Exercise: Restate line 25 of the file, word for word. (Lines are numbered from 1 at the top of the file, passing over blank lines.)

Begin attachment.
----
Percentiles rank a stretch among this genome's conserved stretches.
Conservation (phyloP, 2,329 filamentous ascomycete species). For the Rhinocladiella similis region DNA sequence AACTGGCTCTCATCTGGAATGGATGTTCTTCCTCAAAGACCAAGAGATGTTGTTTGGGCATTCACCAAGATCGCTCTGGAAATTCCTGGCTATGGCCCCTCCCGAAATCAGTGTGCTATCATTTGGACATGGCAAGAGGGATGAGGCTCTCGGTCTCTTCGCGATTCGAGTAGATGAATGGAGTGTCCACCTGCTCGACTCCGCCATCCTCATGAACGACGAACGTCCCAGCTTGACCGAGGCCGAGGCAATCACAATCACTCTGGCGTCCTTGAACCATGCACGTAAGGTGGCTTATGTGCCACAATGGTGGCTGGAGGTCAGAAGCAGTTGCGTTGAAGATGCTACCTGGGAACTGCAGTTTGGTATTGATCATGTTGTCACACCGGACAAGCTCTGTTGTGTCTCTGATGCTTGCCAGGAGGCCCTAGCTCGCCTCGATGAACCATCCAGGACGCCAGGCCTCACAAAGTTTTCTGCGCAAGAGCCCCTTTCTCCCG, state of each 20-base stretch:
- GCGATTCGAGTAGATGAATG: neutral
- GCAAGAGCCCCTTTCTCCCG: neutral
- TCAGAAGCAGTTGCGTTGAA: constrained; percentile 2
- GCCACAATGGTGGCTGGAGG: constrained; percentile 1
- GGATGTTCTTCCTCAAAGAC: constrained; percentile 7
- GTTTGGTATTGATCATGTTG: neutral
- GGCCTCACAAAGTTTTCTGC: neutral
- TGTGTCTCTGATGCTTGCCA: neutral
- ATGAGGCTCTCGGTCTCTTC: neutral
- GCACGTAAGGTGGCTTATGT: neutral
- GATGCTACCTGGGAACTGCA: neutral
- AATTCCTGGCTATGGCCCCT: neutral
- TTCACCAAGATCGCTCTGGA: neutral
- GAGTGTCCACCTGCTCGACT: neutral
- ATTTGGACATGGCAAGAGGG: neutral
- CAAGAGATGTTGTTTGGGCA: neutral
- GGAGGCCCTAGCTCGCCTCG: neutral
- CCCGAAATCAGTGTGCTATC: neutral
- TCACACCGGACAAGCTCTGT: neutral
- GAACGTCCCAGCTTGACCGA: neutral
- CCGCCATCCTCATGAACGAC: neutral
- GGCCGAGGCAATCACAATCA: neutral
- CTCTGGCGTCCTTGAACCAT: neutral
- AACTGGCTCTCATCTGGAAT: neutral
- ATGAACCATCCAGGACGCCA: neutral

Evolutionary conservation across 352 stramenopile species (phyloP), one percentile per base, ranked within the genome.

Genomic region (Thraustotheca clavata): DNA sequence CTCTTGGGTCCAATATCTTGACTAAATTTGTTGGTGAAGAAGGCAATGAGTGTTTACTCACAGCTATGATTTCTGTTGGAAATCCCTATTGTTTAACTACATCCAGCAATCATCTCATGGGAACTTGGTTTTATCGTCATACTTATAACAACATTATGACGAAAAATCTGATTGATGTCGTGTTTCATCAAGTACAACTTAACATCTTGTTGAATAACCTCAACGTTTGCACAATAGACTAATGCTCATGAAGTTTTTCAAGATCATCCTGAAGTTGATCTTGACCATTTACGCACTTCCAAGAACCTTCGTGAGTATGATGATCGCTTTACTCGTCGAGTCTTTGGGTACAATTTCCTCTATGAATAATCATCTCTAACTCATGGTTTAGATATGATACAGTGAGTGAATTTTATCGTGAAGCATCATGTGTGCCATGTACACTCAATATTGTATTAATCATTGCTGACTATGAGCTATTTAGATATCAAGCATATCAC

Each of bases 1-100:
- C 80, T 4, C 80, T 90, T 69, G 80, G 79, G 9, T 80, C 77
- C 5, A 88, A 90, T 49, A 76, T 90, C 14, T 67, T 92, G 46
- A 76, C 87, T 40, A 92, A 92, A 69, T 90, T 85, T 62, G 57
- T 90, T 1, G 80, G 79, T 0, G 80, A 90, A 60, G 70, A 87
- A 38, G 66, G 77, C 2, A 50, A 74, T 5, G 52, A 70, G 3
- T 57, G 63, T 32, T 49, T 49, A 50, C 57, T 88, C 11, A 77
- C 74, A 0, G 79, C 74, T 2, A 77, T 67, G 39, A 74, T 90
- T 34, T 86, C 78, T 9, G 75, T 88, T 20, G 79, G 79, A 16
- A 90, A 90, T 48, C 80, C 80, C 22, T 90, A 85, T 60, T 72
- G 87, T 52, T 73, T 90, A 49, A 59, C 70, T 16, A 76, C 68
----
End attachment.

- CTCTGGCGTCCTTGAACCAT: neutral